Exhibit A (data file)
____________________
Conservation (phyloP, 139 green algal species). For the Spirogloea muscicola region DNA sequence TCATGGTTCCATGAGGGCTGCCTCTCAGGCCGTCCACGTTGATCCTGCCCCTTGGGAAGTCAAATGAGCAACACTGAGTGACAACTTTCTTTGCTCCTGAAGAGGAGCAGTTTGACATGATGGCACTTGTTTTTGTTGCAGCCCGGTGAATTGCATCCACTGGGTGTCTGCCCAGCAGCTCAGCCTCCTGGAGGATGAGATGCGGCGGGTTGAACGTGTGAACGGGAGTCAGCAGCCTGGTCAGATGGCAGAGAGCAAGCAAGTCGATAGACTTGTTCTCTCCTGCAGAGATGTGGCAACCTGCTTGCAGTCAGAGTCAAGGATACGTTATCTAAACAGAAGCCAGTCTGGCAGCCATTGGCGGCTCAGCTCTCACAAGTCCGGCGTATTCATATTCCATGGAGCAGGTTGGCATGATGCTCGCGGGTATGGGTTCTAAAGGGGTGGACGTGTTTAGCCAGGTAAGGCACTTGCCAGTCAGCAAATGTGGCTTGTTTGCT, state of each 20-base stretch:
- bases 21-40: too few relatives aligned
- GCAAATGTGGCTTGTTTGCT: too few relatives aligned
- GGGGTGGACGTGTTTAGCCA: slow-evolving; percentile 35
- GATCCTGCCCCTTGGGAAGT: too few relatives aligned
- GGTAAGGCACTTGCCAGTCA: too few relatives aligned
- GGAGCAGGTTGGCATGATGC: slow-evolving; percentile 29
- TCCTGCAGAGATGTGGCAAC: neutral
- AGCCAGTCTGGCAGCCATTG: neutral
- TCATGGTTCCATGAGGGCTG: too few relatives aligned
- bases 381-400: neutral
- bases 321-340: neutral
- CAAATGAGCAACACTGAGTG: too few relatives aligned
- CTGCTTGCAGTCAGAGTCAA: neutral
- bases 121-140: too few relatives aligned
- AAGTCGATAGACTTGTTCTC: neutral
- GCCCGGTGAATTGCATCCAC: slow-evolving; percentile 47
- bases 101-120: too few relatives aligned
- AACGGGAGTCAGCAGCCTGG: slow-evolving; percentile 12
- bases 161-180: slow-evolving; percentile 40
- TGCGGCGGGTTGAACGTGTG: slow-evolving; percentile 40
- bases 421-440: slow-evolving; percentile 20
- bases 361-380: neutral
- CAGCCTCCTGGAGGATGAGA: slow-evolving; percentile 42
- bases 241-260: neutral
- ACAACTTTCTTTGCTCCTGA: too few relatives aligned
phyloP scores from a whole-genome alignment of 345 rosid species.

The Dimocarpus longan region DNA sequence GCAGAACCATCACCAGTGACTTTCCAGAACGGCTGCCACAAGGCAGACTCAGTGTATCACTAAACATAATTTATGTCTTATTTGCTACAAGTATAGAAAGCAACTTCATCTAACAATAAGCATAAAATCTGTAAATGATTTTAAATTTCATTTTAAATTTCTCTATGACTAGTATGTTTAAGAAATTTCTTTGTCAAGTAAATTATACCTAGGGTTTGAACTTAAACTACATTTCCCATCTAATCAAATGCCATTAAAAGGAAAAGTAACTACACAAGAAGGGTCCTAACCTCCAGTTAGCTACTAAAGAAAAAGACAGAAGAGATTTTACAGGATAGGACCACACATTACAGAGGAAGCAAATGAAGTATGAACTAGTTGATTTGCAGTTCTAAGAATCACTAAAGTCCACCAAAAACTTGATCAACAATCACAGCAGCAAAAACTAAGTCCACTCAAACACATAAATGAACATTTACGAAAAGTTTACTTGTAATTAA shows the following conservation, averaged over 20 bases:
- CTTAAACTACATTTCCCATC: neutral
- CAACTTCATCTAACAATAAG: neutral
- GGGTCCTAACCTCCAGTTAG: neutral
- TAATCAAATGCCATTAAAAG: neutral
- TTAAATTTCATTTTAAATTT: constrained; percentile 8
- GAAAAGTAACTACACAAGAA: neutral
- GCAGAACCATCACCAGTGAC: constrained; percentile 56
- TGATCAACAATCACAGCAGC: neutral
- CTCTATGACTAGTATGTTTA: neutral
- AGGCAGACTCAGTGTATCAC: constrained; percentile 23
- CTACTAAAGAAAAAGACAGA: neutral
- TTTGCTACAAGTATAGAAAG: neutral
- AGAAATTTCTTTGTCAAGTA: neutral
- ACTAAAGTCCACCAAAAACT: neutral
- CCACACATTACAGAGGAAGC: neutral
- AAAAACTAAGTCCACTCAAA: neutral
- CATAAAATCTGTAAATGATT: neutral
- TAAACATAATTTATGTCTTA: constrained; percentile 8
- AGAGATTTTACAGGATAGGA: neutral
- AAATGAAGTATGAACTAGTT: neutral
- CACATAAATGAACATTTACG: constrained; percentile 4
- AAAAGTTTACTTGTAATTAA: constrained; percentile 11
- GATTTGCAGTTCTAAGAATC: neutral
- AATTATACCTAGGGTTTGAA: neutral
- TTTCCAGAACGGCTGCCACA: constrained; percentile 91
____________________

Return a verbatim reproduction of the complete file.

Conservation (phyloP, 139 green algal species). For the Spirogloea muscicola region DNA sequence TCATGGTTCCATGAGGGCTGCCTCTCAGGCCGTCCACGTTGATCCTGCCCCTTGGGAAGTCAAATGAGCAACACTGAGTGACAACTTTCTTTGCTCCTGAAGAGGAGCAGTTTGACATGATGGCACTTGTTTTTGTTGCAGCCCGGTGAATTGCATCCACTGGGTGTCTGCCCAGCAGCTCAGCCTCCTGGAGGATGAGATGCGGCGGGTTGAACGTGTGAACGGGAGTCAGCAGCCTGGTCAGATGGCAGAGAGCAAGCAAGTCGATAGACTTGTTCTCTCCTGCAGAGATGTGGCAACCTGCTTGCAGTCAGAGTCAAGGATACGTTATCTAAACAGAAGCCAGTCTGGCAGCCATTGGCGGCTCAGCTCTCACAAGTCCGGCGTATTCATATTCCATGGAGCAGGTTGGCATGATGCTCGCGGGTATGGGTTCTAAAGGGGTGGACGTGTTTAGCCAGGTAAGGCACTTGCCAGTCAGCAAATGTGGCTTGTTTGCT, state of each 20-base stretch:
- bases 21-40: too few relatives aligned
- GCAAATGTGGCTTGTTTGCT: too few relatives aligned
- GGGGTGGACGTGTTTAGCCA: slow-evolving; percentile 35
- GATCCTGCCCCTTGGGAAGT: too few relatives aligned
- GGTAAGGCACTTGCCAGTCA: too few relatives aligned
- GGAGCAGGTTGGCATGATGC: slow-evolving; percentile 29
- TCCTGCAGAGATGTGGCAAC: neutral
- AGCCAGTCTGGCAGCCATTG: neutral
- TCATGGTTCCATGAGGGCTG: too few relatives aligned
- bases 381-400: neutral
- bases 321-340: neutral
- CAAATGAGCAACACTGAGTG: too few relatives aligned
- CTGCTTGCAGTCAGAGTCAA: neutral
- bases 121-140: too few relatives aligned
- AAGTCGATAGACTTGTTCTC: neutral
- GCCCGGTGAATTGCATCCAC: slow-evolving; percentile 47
- bases 101-120: too few relatives aligned
- AACGGGAGTCAGCAGCCTGG: slow-evolving; percentile 12
- bases 161-180: slow-evolving; percentile 40
- TGCGGCGGGTTGAACGTGTG: slow-evolving; percentile 40
- bases 421-440: slow-evolving; percentile 20
- bases 361-380: neutral
- CAGCCTCCTGGAGGATGAGA: slow-evolving; percentile 42
- bases 241-260: neutral
- ACAACTTTCTTTGCTCCTGA: too few relatives aligned
phyloP scores from a whole-genome alignment of 345 rosid species.

The Dimocarpus longan region DNA sequence GCAGAACCATCACCAGTGACTTTCCAGAACGGCTGCCACAAGGCAGACTCAGTGTATCACTAAACATAATTTATGTCTTATTTGCTACAAGTATAGAAAGCAACTTCATCTAACAATAAGCATAAAATCTGTAAATGATTTTAAATTTCATTTTAAATTTCTCTATGACTAGTATGTTTAAGAAATTTCTTTGTCAAGTAAATTATACCTAGGGTTTGAACTTAAACTACATTTCCCATCTAATCAAATGCCATTAAAAGGAAAAGTAACTACACAAGAAGGGTCCTAACCTCCAGTTAGCTACTAAAGAAAAAGACAGAAGAGATTTTACAGGATAGGACCACACATTACAGAGGAAGCAAATGAAGTATGAACTAGTTGATTTGCAGTTCTAAGAATCACTAAAGTCCACCAAAAACTTGATCAACAATCACAGCAGCAAAAACTAAGTCCACTCAAACACATAAATGAACATTTACGAAAAGTTTACTTGTAATTAA shows the following conservation, averaged over 20 bases:
- CTTAAACTACATTTCCCATC: neutral
- CAACTTCATCTAACAATAAG: neutral
- GGGTCCTAACCTCCAGTTAG: neutral
- TAATCAAATGCCATTAAAAG: neutral
- TTAAATTTCATTTTAAATTT: constrained; percentile 8
- GAAAAGTAACTACACAAGAA: neutral
- GCAGAACCATCACCAGTGAC: constrained; percentile 56
- TGATCAACAATCACAGCAGC: neutral
- CTCTATGACTAGTATGTTTA: neutral
- AGGCAGACTCAGTGTATCAC: constrained; percentile 23
- CTACTAAAGAAAAAGACAGA: neutral
- TTTGCTACAAGTATAGAAAG: neutral
- AGAAATTTCTTTGTCAAGTA: neutral
- ACTAAAGTCCACCAAAAACT: neutral
- CCACACATTACAGAGGAAGC: neutral
- AAAAACTAAGTCCACTCAAA: neutral
- CATAAAATCTGTAAATGATT: neutral
- TAAACATAATTTATGTCTTA: constrained; percentile 8
- AGAGATTTTACAGGATAGGA: neutral
- AAATGAAGTATGAACTAGTT: neutral
- CACATAAATGAACATTTACG: constrained; percentile 4
- AAAAGTTTACTTGTAATTAA: constrained; percentile 11
- GATTTGCAGTTCTAAGAATC: neutral
- AATTATACCTAGGGTTTGAA: neutral
- TTTCCAGAACGGCTGCCACA: constrained; percentile 91